Categories: Oz Politics Tags:

Five more weeks (Groan!)

October 22nd, 2007 29 comments

Now the one and only debate is over, and both sides have launched the bulk of their policies (there are presumably some last-minute goodies, but the big money has been spent), what are we going to do for the next five weeks? The Policy Speeches could normally be relied on to inject at least some interest, but not when the policies get announced in the first week.

After the endless pre-campaign, five more weeks of pointless stumping about will have people turning off in droves, I imagine. If it weren’t for compulsory voting, I suspect we’d see a big drop in turnout. Normally, boredom is good for the incumbents, but I’m not sure how it will play out this time.
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Categories: Oz Politics Tags:

Life imitates art

October 22nd, 2007 10 comments

I thought, at first that he worked far harder than most of the men I knew. Later, I came to doubt this, finding that Quiggin’s work was something to be discussed rather than tackled and that what he really enjoyed was drinking cups of coffee at odd times of day

Anthony Powell, in A Dance to the Music of Time. Any of my co-authors will recognise this much of the picture, at least.

Categories: Books and culture, Life in General Tags:

Monday message board

October 22nd, 2007 8 comments

It’s time, once again for the Monday Message Board. As usual, civilised discussion and absolutely no coarse language, please.

Categories: Regular Features Tags:

The distributional effects of the tax cuts

October 21st, 2007 6 comments

All the econobloggers have been waiting for someone else to dive into the analysis of the tax policies offered by the government and opposition. Finally, Andrew Leigh has got sick of waiting and produced a distributional analysis. Bottom line: as you would expect, only marginal differences, except at the top percentile of the income distribution. Labor’s education credit makes its policy very slightly more egalitarian.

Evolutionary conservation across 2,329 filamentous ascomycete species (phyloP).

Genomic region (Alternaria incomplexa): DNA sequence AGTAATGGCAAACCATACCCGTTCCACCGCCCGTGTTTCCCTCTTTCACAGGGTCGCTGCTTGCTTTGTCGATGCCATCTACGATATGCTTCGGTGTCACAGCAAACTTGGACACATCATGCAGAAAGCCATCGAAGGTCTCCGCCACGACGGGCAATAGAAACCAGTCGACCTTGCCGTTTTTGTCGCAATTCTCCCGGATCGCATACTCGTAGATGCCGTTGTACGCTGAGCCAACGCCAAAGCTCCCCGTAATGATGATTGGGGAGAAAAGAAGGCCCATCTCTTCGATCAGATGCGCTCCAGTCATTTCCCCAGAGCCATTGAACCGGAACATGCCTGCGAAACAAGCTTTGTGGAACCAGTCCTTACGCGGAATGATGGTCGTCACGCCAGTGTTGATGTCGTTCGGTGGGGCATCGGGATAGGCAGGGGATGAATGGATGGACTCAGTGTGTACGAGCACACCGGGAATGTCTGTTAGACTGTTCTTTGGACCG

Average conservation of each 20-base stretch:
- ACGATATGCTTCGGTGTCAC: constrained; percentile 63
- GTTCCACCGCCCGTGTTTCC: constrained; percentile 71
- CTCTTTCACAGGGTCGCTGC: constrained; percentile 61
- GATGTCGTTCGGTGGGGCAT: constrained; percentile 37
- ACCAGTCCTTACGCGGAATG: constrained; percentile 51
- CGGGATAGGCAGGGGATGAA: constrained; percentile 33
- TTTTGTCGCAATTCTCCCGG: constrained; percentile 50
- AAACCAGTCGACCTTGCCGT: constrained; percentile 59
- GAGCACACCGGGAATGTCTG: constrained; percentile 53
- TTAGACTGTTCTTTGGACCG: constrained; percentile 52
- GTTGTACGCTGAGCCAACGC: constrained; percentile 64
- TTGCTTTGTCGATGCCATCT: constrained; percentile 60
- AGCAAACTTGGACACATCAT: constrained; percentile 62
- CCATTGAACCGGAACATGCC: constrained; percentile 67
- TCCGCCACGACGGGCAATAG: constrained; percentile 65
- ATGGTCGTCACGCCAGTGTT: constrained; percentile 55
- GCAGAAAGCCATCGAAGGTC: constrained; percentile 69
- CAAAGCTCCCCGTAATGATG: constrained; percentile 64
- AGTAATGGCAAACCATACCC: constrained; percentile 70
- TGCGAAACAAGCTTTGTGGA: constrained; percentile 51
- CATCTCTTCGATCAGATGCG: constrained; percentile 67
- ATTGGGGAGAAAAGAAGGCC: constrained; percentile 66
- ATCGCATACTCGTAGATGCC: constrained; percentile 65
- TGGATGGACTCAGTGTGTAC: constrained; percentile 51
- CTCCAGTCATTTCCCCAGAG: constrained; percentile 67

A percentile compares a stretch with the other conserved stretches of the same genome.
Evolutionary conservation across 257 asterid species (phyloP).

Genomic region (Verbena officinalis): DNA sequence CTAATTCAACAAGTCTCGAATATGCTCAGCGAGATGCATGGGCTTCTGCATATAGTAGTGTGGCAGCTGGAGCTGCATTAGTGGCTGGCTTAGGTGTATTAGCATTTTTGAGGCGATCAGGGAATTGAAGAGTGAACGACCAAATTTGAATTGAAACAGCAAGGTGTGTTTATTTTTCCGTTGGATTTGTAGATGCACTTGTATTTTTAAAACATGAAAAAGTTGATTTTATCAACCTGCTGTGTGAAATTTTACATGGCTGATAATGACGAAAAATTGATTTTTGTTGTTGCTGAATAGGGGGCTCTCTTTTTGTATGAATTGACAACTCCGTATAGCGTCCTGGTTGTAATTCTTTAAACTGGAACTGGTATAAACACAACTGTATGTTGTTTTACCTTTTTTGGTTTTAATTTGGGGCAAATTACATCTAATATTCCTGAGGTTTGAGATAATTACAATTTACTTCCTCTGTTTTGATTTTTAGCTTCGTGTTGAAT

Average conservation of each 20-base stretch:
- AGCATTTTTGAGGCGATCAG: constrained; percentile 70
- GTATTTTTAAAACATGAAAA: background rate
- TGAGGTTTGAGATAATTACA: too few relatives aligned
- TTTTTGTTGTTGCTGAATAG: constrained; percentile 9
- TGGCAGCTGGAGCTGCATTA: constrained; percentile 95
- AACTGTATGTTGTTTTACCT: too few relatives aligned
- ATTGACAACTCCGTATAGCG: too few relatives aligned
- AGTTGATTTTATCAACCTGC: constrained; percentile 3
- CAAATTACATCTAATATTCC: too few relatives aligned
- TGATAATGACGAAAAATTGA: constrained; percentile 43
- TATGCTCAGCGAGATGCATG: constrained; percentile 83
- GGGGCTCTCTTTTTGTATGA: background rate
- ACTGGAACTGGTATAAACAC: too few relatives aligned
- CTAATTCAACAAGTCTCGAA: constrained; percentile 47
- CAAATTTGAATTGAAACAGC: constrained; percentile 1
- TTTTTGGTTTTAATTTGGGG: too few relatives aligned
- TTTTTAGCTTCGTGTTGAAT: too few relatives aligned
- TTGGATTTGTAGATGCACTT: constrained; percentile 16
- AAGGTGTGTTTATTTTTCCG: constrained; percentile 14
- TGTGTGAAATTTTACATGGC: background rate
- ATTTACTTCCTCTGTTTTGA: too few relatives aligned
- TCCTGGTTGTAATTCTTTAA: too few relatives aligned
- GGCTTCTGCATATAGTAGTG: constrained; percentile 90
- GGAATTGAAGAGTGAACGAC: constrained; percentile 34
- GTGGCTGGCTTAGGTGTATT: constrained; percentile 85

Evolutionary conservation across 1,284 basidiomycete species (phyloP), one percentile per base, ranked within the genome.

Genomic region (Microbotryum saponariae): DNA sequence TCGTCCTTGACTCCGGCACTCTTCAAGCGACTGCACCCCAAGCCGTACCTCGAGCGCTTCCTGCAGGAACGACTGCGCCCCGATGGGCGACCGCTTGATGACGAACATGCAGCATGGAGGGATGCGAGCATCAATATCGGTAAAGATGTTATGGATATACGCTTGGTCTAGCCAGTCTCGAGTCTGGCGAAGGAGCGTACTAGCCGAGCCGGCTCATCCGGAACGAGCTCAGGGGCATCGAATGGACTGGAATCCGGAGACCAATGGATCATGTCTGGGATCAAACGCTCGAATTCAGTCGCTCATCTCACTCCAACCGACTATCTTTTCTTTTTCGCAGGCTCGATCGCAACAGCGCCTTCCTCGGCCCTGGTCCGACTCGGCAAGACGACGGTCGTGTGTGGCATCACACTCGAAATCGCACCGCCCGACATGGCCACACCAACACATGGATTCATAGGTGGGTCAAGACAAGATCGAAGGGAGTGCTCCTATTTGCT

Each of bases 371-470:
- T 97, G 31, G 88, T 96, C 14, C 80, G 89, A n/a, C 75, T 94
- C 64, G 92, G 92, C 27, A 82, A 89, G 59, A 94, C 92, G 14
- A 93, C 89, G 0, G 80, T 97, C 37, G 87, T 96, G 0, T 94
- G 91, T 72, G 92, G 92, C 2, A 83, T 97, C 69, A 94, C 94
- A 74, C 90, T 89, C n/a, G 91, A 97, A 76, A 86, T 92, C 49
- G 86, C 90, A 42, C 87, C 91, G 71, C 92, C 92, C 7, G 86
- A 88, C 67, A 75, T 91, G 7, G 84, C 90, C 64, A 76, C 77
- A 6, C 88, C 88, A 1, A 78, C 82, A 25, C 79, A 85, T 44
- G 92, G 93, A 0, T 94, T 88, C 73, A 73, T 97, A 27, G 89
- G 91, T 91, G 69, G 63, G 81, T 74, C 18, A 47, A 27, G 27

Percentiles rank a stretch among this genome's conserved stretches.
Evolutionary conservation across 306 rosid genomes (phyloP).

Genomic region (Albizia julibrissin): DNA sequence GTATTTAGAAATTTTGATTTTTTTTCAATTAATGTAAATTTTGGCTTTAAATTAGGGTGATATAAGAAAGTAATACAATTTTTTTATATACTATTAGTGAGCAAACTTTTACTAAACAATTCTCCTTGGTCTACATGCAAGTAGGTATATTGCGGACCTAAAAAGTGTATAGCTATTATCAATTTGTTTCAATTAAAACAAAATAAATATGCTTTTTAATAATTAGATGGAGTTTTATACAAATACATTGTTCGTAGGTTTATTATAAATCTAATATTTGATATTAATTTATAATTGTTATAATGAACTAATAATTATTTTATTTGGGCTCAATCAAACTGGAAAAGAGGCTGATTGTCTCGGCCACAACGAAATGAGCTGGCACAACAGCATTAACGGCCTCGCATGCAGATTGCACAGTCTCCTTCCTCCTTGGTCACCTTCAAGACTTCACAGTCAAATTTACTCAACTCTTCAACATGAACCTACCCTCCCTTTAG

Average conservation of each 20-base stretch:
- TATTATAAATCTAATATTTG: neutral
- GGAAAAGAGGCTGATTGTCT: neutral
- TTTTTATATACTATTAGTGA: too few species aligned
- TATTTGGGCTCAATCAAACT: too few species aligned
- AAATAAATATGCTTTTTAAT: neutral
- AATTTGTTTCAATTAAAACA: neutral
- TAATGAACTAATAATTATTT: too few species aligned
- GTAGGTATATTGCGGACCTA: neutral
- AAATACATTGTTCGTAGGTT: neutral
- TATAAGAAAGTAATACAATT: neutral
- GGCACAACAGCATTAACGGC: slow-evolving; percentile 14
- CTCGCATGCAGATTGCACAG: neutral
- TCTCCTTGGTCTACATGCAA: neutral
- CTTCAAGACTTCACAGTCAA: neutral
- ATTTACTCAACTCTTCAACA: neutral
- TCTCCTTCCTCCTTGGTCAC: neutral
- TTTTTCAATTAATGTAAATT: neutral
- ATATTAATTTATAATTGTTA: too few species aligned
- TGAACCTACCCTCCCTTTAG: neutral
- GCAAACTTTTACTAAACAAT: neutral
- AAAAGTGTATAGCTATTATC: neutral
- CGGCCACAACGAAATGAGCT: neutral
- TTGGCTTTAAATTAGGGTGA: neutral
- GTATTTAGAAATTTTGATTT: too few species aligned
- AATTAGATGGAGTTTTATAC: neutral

I’ve been meaning to work through the MYEFO and talk about the fiscal soundness or otherwise of tax cuts on this scale, and I’ll try to get to this next week.

Categories: Economic policy Tags:

Coral Reef Futures Forum

October 20th, 2007 16 comments

I spent the last couple of days in Canberra at the Coral Reef Futures Forum, as part of my new Federation Fellowship is to look at economic approaches to management of the Great Barrier Reef. As one of the speakers said, a lot of the talks had people staring at their shoes in gloom, though the tone got a little more positive towards the end. I’m an optimist on ecological issues which is fortunate, because when you look at the threats facing coral reefs, you need a lot of optimism. Looking at historical data, even the GBR, which is much better managed than most reef systems is significantly degraded relative to 100 years ago, and a large proportion of reefs are at or near the point of no return, thanks to overfishing, destructive fishing methods and marine pollution. When you add regular bleaching due to climate change, and also acidification due to higher CO2 levels, the chances of saving much of the world’s coral reef systems do not look too good.